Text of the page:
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I work for an international organization that is organizing a conference that will have around 3,000 people in attendance. To illustrate certain points in our presentation, we wanted to include trailers for certain movies. However, the studios told us that we weren't allowed to use them. Thus, we would like to show the official poster of the movie on our powerpoint presentation. This is a non-commercial conference about work safety and prevention.

Would we get into trouble for using the movie posters?

Thank you

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Copyright is a simple concept, in fact, the concept is built into the name. Copy Right: they have the right to make copies, you don't. Copying their poster into your presentation is a breach of copyright.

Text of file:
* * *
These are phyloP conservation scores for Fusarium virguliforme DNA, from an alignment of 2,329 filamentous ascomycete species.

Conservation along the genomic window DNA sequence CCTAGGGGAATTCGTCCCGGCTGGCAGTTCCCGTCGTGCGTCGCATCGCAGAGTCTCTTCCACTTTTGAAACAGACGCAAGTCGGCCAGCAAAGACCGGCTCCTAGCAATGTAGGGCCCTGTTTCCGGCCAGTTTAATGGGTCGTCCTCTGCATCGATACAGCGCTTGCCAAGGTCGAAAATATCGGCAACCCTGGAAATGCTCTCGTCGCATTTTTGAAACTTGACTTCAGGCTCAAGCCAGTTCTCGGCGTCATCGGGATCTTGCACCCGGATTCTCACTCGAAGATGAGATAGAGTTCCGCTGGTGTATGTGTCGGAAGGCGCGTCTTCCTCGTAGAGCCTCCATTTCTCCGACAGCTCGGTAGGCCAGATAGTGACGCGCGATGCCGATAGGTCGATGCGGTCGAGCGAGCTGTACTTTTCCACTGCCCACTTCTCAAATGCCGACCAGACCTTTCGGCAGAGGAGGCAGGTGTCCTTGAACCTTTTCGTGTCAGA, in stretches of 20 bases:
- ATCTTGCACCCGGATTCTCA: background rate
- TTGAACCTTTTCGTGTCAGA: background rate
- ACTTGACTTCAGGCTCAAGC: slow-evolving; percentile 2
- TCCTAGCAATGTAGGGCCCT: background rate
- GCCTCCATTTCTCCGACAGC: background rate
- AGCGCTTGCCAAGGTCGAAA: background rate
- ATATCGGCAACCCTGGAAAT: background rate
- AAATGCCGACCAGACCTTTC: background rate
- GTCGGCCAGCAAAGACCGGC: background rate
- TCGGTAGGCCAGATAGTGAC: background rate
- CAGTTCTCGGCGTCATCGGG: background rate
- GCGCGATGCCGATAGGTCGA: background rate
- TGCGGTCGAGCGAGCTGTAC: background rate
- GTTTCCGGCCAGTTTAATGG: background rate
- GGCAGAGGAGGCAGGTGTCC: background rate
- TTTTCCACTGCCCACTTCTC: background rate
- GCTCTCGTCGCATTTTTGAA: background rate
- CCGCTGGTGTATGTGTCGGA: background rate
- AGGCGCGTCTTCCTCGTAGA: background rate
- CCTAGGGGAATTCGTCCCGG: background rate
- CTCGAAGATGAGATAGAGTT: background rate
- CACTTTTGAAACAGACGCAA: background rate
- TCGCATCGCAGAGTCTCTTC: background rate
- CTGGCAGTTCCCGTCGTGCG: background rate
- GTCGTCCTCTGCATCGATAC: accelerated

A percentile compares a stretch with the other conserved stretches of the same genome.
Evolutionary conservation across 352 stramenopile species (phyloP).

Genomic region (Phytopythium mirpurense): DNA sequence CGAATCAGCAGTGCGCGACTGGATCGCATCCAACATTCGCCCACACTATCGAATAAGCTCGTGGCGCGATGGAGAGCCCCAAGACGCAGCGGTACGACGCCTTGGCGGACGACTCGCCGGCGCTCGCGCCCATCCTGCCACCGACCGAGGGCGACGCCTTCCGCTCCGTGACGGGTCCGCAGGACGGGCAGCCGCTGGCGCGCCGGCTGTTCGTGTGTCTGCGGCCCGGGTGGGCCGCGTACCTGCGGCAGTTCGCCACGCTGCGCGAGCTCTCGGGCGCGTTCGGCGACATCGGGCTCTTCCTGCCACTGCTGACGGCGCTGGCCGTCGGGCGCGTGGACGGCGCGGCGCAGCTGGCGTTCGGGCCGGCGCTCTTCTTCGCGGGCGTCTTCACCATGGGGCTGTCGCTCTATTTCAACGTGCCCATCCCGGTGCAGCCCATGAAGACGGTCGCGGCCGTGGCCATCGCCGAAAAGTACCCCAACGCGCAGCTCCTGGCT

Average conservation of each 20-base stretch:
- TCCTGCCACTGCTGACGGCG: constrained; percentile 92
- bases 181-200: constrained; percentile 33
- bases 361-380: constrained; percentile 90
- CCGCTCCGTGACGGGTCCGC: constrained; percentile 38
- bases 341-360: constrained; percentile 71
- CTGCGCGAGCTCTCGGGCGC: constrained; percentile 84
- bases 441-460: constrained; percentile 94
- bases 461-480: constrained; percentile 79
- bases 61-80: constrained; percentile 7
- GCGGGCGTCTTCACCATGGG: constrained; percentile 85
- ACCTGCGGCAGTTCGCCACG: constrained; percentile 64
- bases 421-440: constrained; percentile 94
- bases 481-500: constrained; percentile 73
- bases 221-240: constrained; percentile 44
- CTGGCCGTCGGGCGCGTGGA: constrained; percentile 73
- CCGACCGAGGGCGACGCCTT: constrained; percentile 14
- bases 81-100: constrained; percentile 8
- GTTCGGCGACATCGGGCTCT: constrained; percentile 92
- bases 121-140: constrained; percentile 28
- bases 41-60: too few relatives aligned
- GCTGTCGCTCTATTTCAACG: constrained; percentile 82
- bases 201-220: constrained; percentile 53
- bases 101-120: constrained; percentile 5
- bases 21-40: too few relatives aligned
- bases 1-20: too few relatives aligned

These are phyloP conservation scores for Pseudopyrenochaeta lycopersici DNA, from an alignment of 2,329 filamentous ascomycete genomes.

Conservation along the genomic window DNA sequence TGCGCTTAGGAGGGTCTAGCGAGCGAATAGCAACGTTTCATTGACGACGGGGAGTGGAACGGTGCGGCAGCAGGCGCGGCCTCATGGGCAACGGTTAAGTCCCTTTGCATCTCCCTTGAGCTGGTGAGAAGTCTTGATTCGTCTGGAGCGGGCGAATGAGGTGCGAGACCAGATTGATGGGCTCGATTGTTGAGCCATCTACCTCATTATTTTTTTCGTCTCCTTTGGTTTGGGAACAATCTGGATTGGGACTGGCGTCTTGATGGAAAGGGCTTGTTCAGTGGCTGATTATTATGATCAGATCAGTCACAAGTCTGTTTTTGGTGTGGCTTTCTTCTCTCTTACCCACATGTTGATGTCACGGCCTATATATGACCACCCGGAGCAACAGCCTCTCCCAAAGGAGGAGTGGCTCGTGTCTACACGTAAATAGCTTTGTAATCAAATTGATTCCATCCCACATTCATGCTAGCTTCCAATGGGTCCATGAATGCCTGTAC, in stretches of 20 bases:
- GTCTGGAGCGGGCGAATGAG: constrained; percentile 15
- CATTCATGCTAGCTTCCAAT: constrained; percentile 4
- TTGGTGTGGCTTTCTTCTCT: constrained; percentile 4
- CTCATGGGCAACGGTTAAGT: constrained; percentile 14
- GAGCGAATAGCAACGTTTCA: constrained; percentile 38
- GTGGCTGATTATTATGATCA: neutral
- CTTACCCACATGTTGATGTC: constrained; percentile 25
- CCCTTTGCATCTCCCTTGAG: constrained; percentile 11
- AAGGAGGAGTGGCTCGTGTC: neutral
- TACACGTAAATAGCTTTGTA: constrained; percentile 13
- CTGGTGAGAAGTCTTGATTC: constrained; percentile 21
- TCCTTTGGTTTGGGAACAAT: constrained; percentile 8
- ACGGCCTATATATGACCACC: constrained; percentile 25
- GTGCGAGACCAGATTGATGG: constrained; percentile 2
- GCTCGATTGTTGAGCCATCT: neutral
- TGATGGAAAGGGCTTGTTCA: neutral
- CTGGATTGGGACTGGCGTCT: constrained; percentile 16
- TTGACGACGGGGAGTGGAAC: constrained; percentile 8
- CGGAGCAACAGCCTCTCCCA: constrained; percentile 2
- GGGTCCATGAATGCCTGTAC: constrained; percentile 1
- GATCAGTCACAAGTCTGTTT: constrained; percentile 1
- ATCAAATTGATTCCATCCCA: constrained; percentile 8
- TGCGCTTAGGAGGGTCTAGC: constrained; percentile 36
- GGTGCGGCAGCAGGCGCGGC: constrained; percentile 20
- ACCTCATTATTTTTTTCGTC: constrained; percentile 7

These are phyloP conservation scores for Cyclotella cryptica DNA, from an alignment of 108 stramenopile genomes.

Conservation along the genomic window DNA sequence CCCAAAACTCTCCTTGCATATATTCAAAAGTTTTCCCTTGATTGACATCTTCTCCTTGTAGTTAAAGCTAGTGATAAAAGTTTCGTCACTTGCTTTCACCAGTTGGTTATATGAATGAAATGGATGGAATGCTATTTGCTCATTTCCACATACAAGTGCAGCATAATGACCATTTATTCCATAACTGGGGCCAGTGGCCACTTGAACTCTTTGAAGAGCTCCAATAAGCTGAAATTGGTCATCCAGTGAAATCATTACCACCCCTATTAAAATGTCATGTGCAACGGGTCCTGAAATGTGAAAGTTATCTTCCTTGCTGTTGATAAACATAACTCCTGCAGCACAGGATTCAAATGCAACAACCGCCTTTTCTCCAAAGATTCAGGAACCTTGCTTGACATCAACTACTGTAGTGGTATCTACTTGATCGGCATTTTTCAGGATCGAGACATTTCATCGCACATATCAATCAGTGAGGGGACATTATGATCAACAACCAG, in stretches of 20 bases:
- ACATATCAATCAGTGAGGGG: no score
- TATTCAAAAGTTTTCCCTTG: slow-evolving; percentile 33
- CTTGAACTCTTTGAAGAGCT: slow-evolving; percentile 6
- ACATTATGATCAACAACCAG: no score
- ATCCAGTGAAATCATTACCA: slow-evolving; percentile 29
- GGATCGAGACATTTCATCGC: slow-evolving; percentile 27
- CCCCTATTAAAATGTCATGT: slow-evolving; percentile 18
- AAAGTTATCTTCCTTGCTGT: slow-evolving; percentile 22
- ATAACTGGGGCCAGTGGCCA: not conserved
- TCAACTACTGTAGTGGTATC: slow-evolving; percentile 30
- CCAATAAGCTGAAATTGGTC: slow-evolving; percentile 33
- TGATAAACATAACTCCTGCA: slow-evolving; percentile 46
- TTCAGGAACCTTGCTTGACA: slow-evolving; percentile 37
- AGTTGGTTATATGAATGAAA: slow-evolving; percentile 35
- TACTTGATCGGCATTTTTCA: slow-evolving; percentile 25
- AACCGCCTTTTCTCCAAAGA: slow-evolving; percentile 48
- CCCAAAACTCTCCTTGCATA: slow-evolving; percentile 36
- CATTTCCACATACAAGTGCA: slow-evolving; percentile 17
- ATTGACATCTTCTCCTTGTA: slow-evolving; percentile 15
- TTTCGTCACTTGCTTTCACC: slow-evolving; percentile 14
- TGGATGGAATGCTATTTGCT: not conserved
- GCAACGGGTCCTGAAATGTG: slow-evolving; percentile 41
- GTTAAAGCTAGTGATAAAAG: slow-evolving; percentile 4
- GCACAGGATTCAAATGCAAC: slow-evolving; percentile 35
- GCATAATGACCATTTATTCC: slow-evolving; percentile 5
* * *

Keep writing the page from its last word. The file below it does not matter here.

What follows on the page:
You may be thinking of fair use/fair dealing exemptions to copyright breach. These are tricky and, if you get sued you have to demonstrate, at your cost usually, that they apply. Displaying the work in a public venue counts very strongly against the defence.

  • If you are the owner of a lawful copy of a work (e.g., pictorial or graphic), it is not unlawful to display (or project an image of) that copy anywhere you like, under the "First Sale" doctrine. 17 USC § 109(c). The "public performance" of a motion picture or sound recording would be under different rules and may require a license. – Upnorth Aug 23 '17 at 18:32

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